vascular endothelial cell growth factor to induce sprouting of blood vessels from the perichondrium (periosteal bud)
What is happening in the secondary ossification center?
cartilage at ends replaced w/ spongy bone but some articular cartilage left
Why doesn't cartilage regrow?
b/c it doesn't have blood supply
What do osteoprogenitor cells do in the primary ossfication center?
they are derived from the perivascular mesenchyme and when they reach the primary ossification center they generate osteoblasts
What are the 3 zones of bone replacement?
proliferation zone
hypertrophic zone
vascular invasion zone
explain what you see in proliferation zone of bone.
flattenend chondrocytes in columns or clusters parallel to the growth axis
cluster of cells in this zone: chondrion
What is the functional unit of growth in the proliferative zone of bone?
chondron: a cluster of cells
What is happening in the hypertrophic zone?
apoptosis of chondrocytes and calcification of the territorial matrix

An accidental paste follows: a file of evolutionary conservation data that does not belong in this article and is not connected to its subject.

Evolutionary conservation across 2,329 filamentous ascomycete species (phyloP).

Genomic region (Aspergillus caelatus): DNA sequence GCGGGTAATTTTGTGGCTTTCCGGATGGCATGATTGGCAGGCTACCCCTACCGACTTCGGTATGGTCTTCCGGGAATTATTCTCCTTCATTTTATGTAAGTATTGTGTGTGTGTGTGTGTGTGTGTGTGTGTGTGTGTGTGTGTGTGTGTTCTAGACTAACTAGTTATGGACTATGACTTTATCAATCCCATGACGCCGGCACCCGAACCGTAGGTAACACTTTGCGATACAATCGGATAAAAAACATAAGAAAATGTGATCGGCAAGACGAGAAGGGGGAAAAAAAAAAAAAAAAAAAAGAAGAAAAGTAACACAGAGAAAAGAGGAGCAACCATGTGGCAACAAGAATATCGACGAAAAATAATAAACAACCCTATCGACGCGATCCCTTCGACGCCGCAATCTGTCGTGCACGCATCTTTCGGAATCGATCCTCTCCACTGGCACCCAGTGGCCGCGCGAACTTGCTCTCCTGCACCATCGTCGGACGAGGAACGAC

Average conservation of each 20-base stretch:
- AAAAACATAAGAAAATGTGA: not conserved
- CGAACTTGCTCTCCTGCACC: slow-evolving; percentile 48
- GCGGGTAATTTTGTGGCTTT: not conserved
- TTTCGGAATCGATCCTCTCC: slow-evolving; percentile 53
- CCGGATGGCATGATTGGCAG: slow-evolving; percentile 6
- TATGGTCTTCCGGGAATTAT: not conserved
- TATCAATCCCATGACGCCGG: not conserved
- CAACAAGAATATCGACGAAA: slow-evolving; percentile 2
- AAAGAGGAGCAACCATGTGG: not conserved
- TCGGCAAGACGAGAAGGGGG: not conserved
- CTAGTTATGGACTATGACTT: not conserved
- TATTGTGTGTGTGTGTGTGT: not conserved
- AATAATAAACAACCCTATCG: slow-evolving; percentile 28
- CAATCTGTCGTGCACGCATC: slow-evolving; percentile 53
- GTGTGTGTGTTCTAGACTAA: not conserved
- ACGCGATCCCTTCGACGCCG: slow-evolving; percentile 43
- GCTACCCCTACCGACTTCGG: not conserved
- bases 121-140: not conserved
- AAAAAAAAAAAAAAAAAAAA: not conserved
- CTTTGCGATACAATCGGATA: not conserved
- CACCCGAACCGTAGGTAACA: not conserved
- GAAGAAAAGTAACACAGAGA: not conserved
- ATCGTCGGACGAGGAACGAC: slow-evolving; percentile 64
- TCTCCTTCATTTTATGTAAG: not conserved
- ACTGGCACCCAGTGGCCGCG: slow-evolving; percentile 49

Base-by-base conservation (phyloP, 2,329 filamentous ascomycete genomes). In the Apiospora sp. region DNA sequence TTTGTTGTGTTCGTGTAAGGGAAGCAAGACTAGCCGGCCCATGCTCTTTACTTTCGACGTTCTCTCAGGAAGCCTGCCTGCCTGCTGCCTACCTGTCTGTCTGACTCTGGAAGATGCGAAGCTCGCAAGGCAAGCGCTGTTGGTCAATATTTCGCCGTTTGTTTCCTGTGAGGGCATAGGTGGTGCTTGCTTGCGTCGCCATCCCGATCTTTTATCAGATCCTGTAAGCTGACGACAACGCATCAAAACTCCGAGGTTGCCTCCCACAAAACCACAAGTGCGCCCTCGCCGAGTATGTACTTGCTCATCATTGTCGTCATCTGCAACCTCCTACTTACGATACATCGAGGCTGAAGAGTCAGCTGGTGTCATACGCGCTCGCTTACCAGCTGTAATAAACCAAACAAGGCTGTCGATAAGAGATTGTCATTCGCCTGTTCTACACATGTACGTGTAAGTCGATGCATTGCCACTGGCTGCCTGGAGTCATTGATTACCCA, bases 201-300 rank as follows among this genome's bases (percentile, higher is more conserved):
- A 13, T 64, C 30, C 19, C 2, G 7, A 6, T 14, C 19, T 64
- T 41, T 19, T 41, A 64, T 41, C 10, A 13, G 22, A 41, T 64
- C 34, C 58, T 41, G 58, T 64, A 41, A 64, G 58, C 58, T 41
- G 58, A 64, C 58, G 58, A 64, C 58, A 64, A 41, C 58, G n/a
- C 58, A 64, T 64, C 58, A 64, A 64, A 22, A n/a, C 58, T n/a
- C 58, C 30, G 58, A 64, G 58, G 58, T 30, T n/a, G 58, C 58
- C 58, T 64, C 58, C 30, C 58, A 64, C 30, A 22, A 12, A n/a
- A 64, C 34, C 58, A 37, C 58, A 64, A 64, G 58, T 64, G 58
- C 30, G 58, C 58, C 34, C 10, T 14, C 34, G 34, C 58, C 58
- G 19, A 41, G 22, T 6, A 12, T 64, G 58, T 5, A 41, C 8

What happpens in the vascular invasion zone?
blood vessels penetrate the transverse calcified septa, and carry osteoprogenitor cells with them
Where is the epiphyseal plate?
b/n the metaphysis and the epiphysis
Explain the epiphyseal plate.
cartilaginous growth plate where bone is dense and is recognized as an epiphyseal line
Where is the periosteal collar?
it extends along the diaphysis
when is a secondary ossification center established?
when blood vessels infiltrate the epiphysis
when is the epiphyseal plate replaced with epiphyseal line?
occurs gradually from puberty to maturity
all the epiphyseal cartilage is replaced by bone except where?
the articular surface
What is Indian Hedgehog?
stimulates chondrocyte proliferation in the growth plate and prevents chondrocyte hypertrophy
What characterizes osteoporosis?
low bone mass and deterioration of bone tissue that leads to increased bone fragility and risk of fracture particulary of the hip, spine and wrist
*silent killer b/c occurs w/o symptoms
explain steps of bone repair
1. thrombus/hematoma forms
2. WBC's remove debris
3. death of osteocytes
4. osteoprogenitor cells of the periosteum proliferate
5. fibrous and cartilagionus callus forms on inside and outside surface of bone
6. endochondral and intramembraneous ossificatoin occurs, forming a bony callus
7.remodeling occurs as the fracture continues to heal and new bone responds to stresses
what happens with too little GH? too much?
too little: pituitary dwarfism
too much: acromegaly